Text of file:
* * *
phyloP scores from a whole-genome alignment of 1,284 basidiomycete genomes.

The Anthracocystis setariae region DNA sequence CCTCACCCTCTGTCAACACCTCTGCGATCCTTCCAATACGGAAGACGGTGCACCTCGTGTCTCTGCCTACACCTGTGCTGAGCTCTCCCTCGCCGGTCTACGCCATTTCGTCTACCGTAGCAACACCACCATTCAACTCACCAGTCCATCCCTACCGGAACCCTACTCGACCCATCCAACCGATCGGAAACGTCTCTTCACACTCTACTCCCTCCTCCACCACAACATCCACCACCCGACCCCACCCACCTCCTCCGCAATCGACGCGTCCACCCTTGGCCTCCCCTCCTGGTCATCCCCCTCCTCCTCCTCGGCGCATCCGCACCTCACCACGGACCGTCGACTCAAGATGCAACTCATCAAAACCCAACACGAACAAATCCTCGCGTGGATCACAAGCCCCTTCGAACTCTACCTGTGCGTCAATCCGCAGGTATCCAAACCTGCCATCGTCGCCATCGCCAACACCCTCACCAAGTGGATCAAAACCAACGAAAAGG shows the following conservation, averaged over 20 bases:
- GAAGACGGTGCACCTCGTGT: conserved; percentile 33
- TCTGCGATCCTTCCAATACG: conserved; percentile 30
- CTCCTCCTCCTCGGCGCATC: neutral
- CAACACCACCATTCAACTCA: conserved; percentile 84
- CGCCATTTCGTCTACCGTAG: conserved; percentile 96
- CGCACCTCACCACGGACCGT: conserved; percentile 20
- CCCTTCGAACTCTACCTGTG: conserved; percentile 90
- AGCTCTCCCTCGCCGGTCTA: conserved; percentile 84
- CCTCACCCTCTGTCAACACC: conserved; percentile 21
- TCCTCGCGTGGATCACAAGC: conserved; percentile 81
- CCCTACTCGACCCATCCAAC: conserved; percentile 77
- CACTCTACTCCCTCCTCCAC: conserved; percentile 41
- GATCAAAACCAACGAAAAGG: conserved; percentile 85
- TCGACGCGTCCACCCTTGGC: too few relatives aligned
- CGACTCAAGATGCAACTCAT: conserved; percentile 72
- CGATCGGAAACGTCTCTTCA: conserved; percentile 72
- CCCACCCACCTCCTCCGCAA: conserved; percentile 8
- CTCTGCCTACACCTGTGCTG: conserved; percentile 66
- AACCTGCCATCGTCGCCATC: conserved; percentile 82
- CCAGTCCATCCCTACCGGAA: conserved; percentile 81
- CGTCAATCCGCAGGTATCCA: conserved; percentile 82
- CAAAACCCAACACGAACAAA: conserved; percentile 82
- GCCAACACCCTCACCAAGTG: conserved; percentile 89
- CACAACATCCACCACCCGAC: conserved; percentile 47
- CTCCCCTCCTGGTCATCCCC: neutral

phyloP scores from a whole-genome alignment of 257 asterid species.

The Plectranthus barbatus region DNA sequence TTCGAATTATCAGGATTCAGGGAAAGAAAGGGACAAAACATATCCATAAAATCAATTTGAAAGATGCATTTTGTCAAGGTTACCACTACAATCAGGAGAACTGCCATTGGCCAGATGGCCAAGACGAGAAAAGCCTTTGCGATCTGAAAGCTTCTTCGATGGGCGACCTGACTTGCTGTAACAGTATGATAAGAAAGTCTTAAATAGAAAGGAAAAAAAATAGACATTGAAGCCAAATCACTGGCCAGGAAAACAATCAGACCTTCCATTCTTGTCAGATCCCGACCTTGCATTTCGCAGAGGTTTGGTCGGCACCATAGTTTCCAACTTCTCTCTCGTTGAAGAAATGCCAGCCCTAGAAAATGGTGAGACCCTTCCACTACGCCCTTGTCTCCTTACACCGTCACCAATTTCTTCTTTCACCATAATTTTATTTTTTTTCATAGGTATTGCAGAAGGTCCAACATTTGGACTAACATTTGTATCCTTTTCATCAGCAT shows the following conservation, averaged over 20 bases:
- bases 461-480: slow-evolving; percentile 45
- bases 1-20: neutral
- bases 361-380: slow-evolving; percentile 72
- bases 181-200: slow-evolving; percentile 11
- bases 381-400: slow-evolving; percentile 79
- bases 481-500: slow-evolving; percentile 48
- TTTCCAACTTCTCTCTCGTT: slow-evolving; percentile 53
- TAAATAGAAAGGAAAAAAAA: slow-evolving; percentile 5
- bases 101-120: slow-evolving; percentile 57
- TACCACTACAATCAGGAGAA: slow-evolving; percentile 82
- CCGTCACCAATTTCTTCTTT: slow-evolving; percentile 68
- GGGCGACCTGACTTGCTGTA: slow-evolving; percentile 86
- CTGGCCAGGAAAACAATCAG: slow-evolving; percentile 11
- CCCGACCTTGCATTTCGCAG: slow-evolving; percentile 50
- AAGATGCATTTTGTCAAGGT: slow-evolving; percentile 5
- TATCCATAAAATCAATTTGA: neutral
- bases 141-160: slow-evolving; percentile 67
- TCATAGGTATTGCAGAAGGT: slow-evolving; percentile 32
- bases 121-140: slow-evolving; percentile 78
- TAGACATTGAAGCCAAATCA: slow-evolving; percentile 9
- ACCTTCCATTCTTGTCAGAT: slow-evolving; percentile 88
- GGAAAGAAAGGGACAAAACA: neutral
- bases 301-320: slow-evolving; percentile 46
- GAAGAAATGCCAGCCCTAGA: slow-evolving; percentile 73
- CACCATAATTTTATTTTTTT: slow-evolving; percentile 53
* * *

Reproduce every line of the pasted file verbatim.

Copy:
phyloP scores from a whole-genome alignment of 1,284 basidiomycete genomes.

The Anthracocystis setariae region DNA sequence CCTCACCCTCTGTCAACACCTCTGCGATCCTTCCAATACGGAAGACGGTGCACCTCGTGTCTCTGCCTACACCTGTGCTGAGCTCTCCCTCGCCGGTCTACGCCATTTCGTCTACCGTAGCAACACCACCATTCAACTCACCAGTCCATCCCTACCGGAACCCTACTCGACCCATCCAACCGATCGGAAACGTCTCTTCACACTCTACTCCCTCCTCCACCACAACATCCACCACCCGACCCCACCCACCTCCTCCGCAATCGACGCGTCCACCCTTGGCCTCCCCTCCTGGTCATCCCCCTCCTCCTCCTCGGCGCATCCGCACCTCACCACGGACCGTCGACTCAAGATGCAACTCATCAAAACCCAACACGAACAAATCCTCGCGTGGATCACAAGCCCCTTCGAACTCTACCTGTGCGTCAATCCGCAGGTATCCAAACCTGCCATCGTCGCCATCGCCAACACCCTCACCAAGTGGATCAAAACCAACGAAAAGG shows the following conservation, averaged over 20 bases:
- GAAGACGGTGCACCTCGTGT: conserved; percentile 33
- TCTGCGATCCTTCCAATACG: conserved; percentile 30
- CTCCTCCTCCTCGGCGCATC: neutral
- CAACACCACCATTCAACTCA: conserved; percentile 84
- CGCCATTTCGTCTACCGTAG: conserved; percentile 96
- CGCACCTCACCACGGACCGT: conserved; percentile 20
- CCCTTCGAACTCTACCTGTG: conserved; percentile 90
- AGCTCTCCCTCGCCGGTCTA: conserved; percentile 84
- CCTCACCCTCTGTCAACACC: conserved; percentile 21
- TCCTCGCGTGGATCACAAGC: conserved; percentile 81
- CCCTACTCGACCCATCCAAC: conserved; percentile 77
- CACTCTACTCCCTCCTCCAC: conserved; percentile 41
- GATCAAAACCAACGAAAAGG: conserved; percentile 85
- TCGACGCGTCCACCCTTGGC: too few relatives aligned
- CGACTCAAGATGCAACTCAT: conserved; percentile 72
- CGATCGGAAACGTCTCTTCA: conserved; percentile 72
- CCCACCCACCTCCTCCGCAA: conserved; percentile 8
- CTCTGCCTACACCTGTGCTG: conserved; percentile 66
- AACCTGCCATCGTCGCCATC: conserved; percentile 82
- CCAGTCCATCCCTACCGGAA: conserved; percentile 81
- CGTCAATCCGCAGGTATCCA: conserved; percentile 82
- CAAAACCCAACACGAACAAA: conserved; percentile 82
- GCCAACACCCTCACCAAGTG: conserved; percentile 89
- CACAACATCCACCACCCGAC: conserved; percentile 47
- CTCCCCTCCTGGTCATCCCC: neutral

phyloP scores from a whole-genome alignment of 257 asterid species.

The Plectranthus barbatus region DNA sequence TTCGAATTATCAGGATTCAGGGAAAGAAAGGGACAAAACATATCCATAAAATCAATTTGAAAGATGCATTTTGTCAAGGTTACCACTACAATCAGGAGAACTGCCATTGGCCAGATGGCCAAGACGAGAAAAGCCTTTGCGATCTGAAAGCTTCTTCGATGGGCGACCTGACTTGCTGTAACAGTATGATAAGAAAGTCTTAAATAGAAAGGAAAAAAAATAGACATTGAAGCCAAATCACTGGCCAGGAAAACAATCAGACCTTCCATTCTTGTCAGATCCCGACCTTGCATTTCGCAGAGGTTTGGTCGGCACCATAGTTTCCAACTTCTCTCTCGTTGAAGAAATGCCAGCCCTAGAAAATGGTGAGACCCTTCCACTACGCCCTTGTCTCCTTACACCGTCACCAATTTCTTCTTTCACCATAATTTTATTTTTTTTCATAGGTATTGCAGAAGGTCCAACATTTGGACTAACATTTGTATCCTTTTCATCAGCAT shows the following conservation, averaged over 20 bases:
- bases 461-480: slow-evolving; percentile 45
- bases 1-20: neutral
- bases 361-380: slow-evolving; percentile 72
- bases 181-200: slow-evolving; percentile 11
- bases 381-400: slow-evolving; percentile 79
- bases 481-500: slow-evolving; percentile 48
- TTTCCAACTTCTCTCTCGTT: slow-evolving; percentile 53
- TAAATAGAAAGGAAAAAAAA: slow-evolving; percentile 5
- bases 101-120: slow-evolving; percentile 57
- TACCACTACAATCAGGAGAA: slow-evolving; percentile 82
- CCGTCACCAATTTCTTCTTT: slow-evolving; percentile 68
- GGGCGACCTGACTTGCTGTA: slow-evolving; percentile 86
- CTGGCCAGGAAAACAATCAG: slow-evolving; percentile 11
- CCCGACCTTGCATTTCGCAG: slow-evolving; percentile 50
- AAGATGCATTTTGTCAAGGT: slow-evolving; percentile 5
- TATCCATAAAATCAATTTGA: neutral
- bases 141-160: slow-evolving; percentile 67
- TCATAGGTATTGCAGAAGGT: slow-evolving; percentile 32
- bases 121-140: slow-evolving; percentile 78
- TAGACATTGAAGCCAAATCA: slow-evolving; percentile 9
- ACCTTCCATTCTTGTCAGAT: slow-evolving; percentile 88
- GGAAAGAAAGGGACAAAACA: neutral
- bases 301-320: slow-evolving; percentile 46
- GAAGAAATGCCAGCCCTAGA: slow-evolving; percentile 73
- CACCATAATTTTATTTTTTT: slow-evolving; percentile 53